We know that UK minority ethnic pension savers have less in their DC pension pots than white British people, but what does that gap look like in 2023? Kinna Patel talks about her experience and what the industry can do to alleviate the problem.
Before joining LGIM, I used to work in investment consultancy. Once, as a bright-eyed analyst, I went to a meeting where a well-known manager was presenting to a group of trustees on their diversified growth fund. When it came to questions, one of the trustees immediately asked how they could call themselves diversified when key members in the fund team all were of the same gender and race.
At the time, I acknowledged her point, but didn’t think too deeply about it. Roll forward five years and I’m still thinking about that moment. I’m still thinking about how there was and potentially still is a lack of diversity across senior roles. I’m still thinking about how a lack of cultural diversity can make it harder to understand that cultural differences and attitudes may play a part in perceptions about pensions. Most of all, I’m still thinking about how these and other factors might contribute to the ethnicity pensions gap.
In late 2022, LGIM partnered with Humankind Research and Tapestry Research to explore this very subject by surveying over 4,000 UK adults.
So, what did we find out? Firstly, the average minority ethnic person’s pension pot is less than half the size of the average white British person’s. Secondly, nearly seven in 10 of minority respondents have no pension pot at all.
These statistics are staggering – but why are so many ethnic minorities without a pension? We explored this and, perhaps unsurprisingly, not having enough spare income was the top reason. We found that people from minority ethnic backgrounds are more likely to have a lower income and hence will not reach the £10,000 auto-enrolment threshold. Half of those from minority ethnic backgrounds worry about not being adequately prepared and are concerned about running out of money in retirement.
The obvious call to action here is for all organisations to work towards establishing pay parity. As part of the asset manager community, LGIM holds one of the keys to propel this agenda forward – engagement. As a large, influential investor, we can help create and promote change. Alongside our efforts to encourage diversity, inclusivity and fairness within our own business, we can hold the companies in which we invest to account.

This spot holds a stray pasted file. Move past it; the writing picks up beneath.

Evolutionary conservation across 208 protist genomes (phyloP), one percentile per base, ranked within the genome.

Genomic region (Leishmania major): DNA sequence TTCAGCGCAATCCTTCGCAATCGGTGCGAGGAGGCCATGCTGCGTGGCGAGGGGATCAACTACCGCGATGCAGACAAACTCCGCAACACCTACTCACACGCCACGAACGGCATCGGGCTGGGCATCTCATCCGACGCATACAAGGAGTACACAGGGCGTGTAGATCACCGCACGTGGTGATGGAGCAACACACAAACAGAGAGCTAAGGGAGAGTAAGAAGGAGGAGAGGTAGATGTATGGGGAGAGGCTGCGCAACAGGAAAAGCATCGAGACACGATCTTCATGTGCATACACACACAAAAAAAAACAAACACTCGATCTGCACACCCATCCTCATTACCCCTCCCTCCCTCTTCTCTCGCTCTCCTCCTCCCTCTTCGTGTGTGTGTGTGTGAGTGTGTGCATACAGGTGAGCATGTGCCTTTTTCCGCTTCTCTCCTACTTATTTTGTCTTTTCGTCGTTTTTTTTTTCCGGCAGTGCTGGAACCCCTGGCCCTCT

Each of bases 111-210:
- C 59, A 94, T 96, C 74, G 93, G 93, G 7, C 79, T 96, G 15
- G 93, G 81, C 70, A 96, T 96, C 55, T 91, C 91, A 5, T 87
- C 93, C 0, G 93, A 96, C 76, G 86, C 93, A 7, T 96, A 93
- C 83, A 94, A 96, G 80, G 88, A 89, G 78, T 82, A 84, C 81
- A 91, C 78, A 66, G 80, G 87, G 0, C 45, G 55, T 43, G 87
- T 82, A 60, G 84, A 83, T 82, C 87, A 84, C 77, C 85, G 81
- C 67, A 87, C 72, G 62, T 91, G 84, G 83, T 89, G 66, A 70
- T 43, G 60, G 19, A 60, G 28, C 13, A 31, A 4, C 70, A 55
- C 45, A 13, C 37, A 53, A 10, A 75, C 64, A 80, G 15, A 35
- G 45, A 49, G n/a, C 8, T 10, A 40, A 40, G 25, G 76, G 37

At LGIM, our Investment Stewardship team has been engaging with companies on their commitments to ethnic diversity since 2020, and in the 2022 AGM season we voted against specific companies due to a lack of board-level ethnic diversity. We also have funds which score companies on social diversity metrics. Some of this work is highlighted in our latest Active Ownership report.
But it doesn’t stop there. Lowering the auto-enrolment threshold to allow low-earners to save for their future is also a vital step. One of our respondents called retirement a privilege. If it is a privilege, I for one am taking it for granted.
Interestingly, a lot of people didn’t want to take the risk with their money or felt that they didn’t have enough knowledge. Investments can be a minefield, even more so when things such as language are a barrier. It’s clear we need to make pensions communication more accessible; a one size fits all approach is not appropriate and we should cater to different cultural needs. Member communications in different languages are the first step to help overcome cultural barriers and perhaps better equip individuals with more knowledge.
A vast number of our ethnic minority respondents said that they look to religious institutions to provide guidance relating to finance. Using a mixed-medium approach alongside religious institutions could get people to engage more with their pension. Another option is for more culturally acceptable/religious funds, and while we’ve seen some movement in this area, there’s a lot more to be done.
Unsurprisingly, almost three times as many ethnic minorities preferred to save for retirement through other methods. I’ve seen this first-hand, with people I know saying they don’t need a pension because they have properties. This links to the idea that some people stick to what they know from within their own culture, or do something in a certain way because that’s how their parents or friends did it.
I see both sides, based on how property markets have fared over the last couple of decades and also because property is a tangible asset that you could sell at any time, whereas a pension is only seen in an annual statement. People often don’t know where their money has been invested for 30-40 years before accessing it.
We often provide information on the pension product, but maybe we’re missing a trick and information needs to be provided on the idea of a pension itself. How does it work? Where is your money going? When can you access your money? What happens should the worst happen? Answers to these questions may help people make informed choices and target better outcomes at retirement. Find out more on this and other suggestions by reading the full research report.
So, revisiting my opening scenario of the ‘diversified’ fund manager coupled with the LGIM research, plus all the points I’ve made in this blog, and I’ve come to two conclusions:
- Diversity of thought in decision-making is important in getting the right decision-making outcomes
- Diversity of engagement is important in getting the right engagement outcomes for all members
Knowledge and retirement should not be a privilege and together, as a (somewhat diversified) industry, we can make positive strides towards eradicating some of the gaps.